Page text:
I’ve resigned myself to the fact that the lessons babies learn in Sunday school are just coming to me in middle age. I’m 45 years old and may have opened the book on learning to receive God’s love in the way that He expresses it.
This weekend, we got together again with friends from our church in the other city. 3 families. 6 adults. 16 kids. I dreaded it , because I knew it wouldn’t be enough time. Ray, whose house we were at, voiced similar thoughts about getting together making him remember. It was a phenomenal time and place. The relationships are proof that God is at work and it all really happened.
We went to the church. Participated in worship in three languages. And in the quiet of the celebration, I realized it is so prideful of me to worry about being understood. I am so busy wishing for more than what God has given, that I don’t experience the fullness of what He has given. And that, my friends, is sin.
If I worry about what is not happening or the scarcity of time or the fear of this being the last time we’ll see each other. Or what you’ll think of our house or kids or the chins I’ve acquired since we last met. I miss out on the growing more “What-Makes-This-Great” memories. The thrill that your kids have grown up so beautiful and wishing you ‘Happy 21st Anniversary’ and how precious and nourishing this time is for my daughters. And discovering that, when I was attending your son’s birth, my son had, just 4 days earlier, come to the orphanage in China. The thrill of simply standing in line at Wal-Mart together. The necessary goodness of sharing late into the night.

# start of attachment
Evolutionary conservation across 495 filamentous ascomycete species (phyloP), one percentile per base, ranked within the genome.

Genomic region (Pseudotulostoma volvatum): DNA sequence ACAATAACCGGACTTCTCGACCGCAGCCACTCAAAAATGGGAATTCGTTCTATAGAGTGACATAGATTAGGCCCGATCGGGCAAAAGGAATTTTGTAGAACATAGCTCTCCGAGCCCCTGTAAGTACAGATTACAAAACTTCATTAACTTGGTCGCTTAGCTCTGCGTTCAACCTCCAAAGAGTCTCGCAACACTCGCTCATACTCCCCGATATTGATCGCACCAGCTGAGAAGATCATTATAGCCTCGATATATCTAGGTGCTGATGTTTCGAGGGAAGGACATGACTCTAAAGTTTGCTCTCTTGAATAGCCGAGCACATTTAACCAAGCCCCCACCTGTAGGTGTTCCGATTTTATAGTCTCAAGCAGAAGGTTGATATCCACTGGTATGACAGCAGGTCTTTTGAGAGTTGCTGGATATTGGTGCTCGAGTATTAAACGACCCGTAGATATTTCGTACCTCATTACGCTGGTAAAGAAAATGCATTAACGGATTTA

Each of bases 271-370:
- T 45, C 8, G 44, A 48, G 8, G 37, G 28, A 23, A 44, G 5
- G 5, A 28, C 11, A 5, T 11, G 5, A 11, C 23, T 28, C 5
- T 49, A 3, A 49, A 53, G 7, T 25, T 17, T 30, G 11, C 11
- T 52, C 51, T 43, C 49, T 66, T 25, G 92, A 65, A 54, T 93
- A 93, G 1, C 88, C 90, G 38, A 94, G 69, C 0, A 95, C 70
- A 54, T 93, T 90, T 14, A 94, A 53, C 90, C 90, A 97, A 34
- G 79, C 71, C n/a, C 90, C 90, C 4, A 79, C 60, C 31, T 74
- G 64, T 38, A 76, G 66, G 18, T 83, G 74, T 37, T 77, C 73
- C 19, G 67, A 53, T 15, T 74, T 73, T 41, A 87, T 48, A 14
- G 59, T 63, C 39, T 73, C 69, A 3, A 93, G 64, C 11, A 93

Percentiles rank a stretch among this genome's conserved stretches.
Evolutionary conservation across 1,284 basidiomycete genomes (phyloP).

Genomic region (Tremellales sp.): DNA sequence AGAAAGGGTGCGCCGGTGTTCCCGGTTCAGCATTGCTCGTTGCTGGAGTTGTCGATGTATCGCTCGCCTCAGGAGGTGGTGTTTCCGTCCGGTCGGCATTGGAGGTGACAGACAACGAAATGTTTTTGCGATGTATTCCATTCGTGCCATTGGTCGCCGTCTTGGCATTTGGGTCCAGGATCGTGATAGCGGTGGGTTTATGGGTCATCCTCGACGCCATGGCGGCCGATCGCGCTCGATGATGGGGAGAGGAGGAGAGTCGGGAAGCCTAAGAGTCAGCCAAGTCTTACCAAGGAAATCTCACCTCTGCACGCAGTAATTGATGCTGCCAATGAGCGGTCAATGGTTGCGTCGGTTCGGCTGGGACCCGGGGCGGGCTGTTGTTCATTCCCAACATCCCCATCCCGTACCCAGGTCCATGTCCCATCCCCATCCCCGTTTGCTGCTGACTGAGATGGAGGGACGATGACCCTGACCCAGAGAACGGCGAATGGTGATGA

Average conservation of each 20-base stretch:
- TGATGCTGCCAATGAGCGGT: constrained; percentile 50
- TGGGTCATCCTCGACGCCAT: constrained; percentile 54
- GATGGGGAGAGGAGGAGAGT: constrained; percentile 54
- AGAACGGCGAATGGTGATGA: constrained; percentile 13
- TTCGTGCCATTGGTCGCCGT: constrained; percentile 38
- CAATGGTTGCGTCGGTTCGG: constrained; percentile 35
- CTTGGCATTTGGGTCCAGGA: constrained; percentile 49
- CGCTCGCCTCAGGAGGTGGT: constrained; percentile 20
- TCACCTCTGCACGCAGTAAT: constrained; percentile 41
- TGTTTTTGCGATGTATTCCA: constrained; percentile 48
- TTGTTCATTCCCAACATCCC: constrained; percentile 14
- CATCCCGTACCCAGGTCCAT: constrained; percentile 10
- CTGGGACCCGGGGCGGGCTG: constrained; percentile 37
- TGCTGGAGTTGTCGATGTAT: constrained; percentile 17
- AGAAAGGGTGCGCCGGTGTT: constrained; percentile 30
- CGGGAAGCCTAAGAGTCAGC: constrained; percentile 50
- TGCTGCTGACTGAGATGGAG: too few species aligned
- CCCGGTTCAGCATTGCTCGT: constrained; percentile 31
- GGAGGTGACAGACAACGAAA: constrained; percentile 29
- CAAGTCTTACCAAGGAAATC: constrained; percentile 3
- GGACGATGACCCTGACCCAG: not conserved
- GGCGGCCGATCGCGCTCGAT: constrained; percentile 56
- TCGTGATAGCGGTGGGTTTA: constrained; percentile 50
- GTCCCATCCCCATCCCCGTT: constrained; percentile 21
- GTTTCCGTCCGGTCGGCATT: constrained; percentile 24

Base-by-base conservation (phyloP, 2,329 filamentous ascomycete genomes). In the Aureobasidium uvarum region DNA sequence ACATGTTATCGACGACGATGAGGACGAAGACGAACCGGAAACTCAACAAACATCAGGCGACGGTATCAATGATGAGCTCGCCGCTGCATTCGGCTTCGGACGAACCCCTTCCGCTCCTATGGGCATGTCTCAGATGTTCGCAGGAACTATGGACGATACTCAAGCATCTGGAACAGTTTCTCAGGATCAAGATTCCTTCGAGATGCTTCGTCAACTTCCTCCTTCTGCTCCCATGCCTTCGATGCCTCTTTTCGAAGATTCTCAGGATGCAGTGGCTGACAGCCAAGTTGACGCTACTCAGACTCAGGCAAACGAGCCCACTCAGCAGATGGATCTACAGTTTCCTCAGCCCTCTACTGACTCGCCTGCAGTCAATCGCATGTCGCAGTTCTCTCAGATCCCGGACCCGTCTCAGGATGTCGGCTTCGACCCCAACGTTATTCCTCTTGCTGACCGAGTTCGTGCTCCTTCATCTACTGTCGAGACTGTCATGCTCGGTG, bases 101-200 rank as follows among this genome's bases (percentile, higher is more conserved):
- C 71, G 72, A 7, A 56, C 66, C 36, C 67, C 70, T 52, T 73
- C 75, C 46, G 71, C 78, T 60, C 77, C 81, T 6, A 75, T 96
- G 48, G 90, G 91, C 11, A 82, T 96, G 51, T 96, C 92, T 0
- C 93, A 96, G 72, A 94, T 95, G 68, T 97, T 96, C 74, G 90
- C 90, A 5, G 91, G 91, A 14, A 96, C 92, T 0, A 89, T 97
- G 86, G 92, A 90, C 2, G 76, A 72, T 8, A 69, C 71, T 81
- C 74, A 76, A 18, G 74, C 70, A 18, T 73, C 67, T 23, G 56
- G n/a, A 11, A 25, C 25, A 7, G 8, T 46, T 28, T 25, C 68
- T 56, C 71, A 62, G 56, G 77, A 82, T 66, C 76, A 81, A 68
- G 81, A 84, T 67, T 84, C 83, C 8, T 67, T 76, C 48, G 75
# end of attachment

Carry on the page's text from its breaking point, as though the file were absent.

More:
Living in the past and the future misses today. Wanting more than is given leaves me continually hungry without being filled, and continually consuming without ever feasting. It is a subtle rejection of the manifold richness of abundance of God’s deliberate personal outpouring of love to us.
I don’t merit anything in the Kingdom. It is all favor. While I wish for more time and more money and a BLT that will make me lose pounds and inches, I rebelliously overlook the FACT that He has privileged us more than most.
It has taken me longer than the average grade school child. But now, I know.
Thanks. Again. Good Friends.